Restoring Metal DePersia Bailer with Plastic Bailer Parts

I recently bought a 1966 Sunfish and am missing the bailer cap as most do.

Could you share the 3D model if it worked out?

Is there a "hardware store" alternative to the metal cap?
[QUOTE="Light and Variable Winds, post: 159508, member: 17570]...think I've seen those, in grass-green (less-often in transparent red or transparent yell0w).

... some fat (older, and tough) hose washers in a salmon color would work. I've got a few right now.

I am usually the first to say that color should be a top factor when making decisions about sailing parts and attire. But you are really pushing it to say color is important for the internal parts of the bailer! No one will see theirs after installation. Perhaps you just want the pride of knowing you are color-coordinated?
Lost my answer...:confused:

The colors correspond to garden hose washers. The material in the green seals is more supple than any of the others--plus, there are concentric rings molded in to assist in sealing the ball. Black was also good. YMMV.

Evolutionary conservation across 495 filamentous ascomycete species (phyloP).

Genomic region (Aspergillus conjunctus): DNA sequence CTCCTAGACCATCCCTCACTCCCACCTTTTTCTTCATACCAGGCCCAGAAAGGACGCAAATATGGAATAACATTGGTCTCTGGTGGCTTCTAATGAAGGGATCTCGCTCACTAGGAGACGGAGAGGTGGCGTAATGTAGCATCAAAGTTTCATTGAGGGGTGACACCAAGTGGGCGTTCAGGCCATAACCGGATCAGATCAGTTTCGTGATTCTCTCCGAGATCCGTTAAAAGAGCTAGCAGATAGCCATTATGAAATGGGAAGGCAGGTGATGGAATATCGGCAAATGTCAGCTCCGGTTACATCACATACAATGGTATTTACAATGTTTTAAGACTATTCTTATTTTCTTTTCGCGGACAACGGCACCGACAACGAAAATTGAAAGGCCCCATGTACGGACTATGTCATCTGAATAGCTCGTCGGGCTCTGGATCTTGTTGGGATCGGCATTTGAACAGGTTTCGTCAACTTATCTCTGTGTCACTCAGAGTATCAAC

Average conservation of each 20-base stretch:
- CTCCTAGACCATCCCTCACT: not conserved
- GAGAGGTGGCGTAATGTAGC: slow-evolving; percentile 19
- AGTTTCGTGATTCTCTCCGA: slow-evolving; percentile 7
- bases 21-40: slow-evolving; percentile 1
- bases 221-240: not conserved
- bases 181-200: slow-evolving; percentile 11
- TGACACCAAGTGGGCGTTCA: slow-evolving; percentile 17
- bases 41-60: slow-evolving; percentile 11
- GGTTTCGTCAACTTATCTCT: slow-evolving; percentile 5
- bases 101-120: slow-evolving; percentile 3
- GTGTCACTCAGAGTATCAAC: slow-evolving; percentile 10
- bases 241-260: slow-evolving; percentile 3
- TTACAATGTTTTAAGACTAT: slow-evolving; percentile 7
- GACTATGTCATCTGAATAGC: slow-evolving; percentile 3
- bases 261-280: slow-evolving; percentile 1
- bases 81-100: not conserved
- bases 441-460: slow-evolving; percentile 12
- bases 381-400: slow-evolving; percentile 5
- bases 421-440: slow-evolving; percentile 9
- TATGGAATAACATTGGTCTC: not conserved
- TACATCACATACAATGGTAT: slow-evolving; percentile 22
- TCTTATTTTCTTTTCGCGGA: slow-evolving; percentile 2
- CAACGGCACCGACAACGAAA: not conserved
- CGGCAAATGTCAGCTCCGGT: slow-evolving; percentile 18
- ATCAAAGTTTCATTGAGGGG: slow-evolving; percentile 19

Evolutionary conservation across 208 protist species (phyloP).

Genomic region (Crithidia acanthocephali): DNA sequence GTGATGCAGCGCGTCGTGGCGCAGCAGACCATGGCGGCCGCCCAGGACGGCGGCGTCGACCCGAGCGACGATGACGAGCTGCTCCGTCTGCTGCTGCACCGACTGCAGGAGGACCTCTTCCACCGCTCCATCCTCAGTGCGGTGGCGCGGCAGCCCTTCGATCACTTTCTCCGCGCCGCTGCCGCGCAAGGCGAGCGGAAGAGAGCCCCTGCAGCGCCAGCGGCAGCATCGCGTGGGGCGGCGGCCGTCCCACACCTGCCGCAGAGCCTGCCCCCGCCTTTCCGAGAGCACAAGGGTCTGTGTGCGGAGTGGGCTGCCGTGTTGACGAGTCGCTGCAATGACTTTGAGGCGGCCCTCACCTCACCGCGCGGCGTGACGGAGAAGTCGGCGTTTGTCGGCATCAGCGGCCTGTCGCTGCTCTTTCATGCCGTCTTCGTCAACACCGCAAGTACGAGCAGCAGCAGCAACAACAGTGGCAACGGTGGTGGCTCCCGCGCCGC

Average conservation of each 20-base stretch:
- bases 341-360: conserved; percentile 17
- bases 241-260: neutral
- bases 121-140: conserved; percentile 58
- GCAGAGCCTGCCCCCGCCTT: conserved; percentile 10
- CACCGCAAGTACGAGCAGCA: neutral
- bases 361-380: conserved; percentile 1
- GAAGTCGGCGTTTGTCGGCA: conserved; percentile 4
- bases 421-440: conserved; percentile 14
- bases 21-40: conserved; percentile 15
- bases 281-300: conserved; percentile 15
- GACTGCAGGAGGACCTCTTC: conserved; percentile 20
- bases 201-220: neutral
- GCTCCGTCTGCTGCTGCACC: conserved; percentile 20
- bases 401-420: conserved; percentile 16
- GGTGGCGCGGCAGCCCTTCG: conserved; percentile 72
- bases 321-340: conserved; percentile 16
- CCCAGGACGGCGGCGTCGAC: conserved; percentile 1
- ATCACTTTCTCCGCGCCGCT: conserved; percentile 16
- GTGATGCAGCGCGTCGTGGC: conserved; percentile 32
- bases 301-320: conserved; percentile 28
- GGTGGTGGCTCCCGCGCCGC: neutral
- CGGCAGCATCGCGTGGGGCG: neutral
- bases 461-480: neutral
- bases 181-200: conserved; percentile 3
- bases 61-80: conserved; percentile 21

(I used toenail clippers to trim the frues away).

Did I see the OP selling his Sunfish on here? Member "Old Paint" has retired from sailing? :eek:
Maybe I'm not sailing fast enough (kinda kidding as although I know I'm getting up on a plane with decent winds)...and I've just taken the cap off my Despersia bailer, and quite frankly, water was NOT draining out anything like the Anderson style bailers I've seen....or of course the plug in the transom on open power boats, etc. I don't have the ball in mine anymore, and the screw cap twists freely in the threads, so therefore isn't much of an issue to reach down and unscrew it a bit. But since the bailer really doesn't work all that well, so I typically just leave it screwed in and it's more a cockpit drain when the boat is on the trailer. The biggest waves when whitecapping on KY Lake usually are only 2+ft or so and I really don't get all that much water in the cockpit.